Easiest-first search: Towards comprehension-based web search
|Easiest-first search: Towards comprehension-based web search|
|Author(s)||Nakatani M., Jatowt A., Tanaka K.|
|Published in||International Conference on Information and Knowledge Management, Proceedings|
|Keyword(s)||Comprehensibility, Readability, Web search, Wikipedia mining (Extra: Domain knowledge, Expert users, Human knowledge, Information gateways, Re-ranking, Readability, Search queries, Search results, Technical terms, Web page, Web search engines, Web searches, Wikipedia, Information retrieval, Knowledge management, Search engines, World Wide Web)|
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Easiest-first search: Towards comprehension-based web search is a 2009 conference paper written in English by Nakatani M., Jatowt A., Tanaka K. and published in International Conference on Information and Knowledge Management, Proceedings.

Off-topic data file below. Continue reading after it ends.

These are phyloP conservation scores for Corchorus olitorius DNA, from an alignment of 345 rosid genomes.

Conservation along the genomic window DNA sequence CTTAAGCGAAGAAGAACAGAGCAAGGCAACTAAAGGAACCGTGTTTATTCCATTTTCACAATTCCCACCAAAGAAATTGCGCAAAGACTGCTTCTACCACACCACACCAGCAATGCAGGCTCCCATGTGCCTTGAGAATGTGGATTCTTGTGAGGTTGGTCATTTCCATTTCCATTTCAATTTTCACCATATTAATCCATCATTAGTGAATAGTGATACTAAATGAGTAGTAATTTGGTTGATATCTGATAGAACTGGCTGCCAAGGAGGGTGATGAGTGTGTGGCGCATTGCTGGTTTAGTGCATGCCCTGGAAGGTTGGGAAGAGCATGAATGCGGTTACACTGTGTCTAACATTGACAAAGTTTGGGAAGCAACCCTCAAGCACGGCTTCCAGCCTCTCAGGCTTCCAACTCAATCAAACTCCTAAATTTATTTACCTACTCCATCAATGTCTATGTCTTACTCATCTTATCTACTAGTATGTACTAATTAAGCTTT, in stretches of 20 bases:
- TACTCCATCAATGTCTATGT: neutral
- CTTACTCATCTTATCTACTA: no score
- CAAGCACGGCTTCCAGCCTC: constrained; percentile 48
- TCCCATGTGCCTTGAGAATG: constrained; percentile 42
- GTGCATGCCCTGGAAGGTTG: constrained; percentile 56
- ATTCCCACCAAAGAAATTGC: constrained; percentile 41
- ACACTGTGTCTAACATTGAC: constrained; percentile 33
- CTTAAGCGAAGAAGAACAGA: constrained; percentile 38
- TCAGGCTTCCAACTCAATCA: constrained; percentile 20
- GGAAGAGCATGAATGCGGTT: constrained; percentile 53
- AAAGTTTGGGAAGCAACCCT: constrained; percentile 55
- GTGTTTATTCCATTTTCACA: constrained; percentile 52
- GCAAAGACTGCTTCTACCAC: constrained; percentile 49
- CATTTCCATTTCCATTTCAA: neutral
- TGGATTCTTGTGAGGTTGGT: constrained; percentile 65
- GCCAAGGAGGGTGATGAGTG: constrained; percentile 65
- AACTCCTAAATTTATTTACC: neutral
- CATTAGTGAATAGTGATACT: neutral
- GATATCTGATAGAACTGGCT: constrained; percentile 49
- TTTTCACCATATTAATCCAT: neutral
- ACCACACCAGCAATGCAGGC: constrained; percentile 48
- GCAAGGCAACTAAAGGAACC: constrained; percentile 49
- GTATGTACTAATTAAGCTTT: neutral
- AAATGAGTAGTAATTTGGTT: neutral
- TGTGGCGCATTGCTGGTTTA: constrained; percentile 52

Although Web search engines have become information gateways to the Internet, for queries containing technical terms, search results often contain pages that are difficult to be understood by non-expert users. Therefore, re-ranking search results in a descending order of their comprehensibility should be effective for non-expert users. In our approach, the comprehensibility of Web pages is estimated considering both the document readability and the difficulty of technical terms in the domain of search queries. To extract technical terms, we exploit the domain knowledge extracted from Wikipedia. Our proposed method can be applied to general Web search engines as Wikipedia includes nearly every field of human knowledge. We demonstrate the usefulness of our approach by user experiments. Copyright 2009 ACM.
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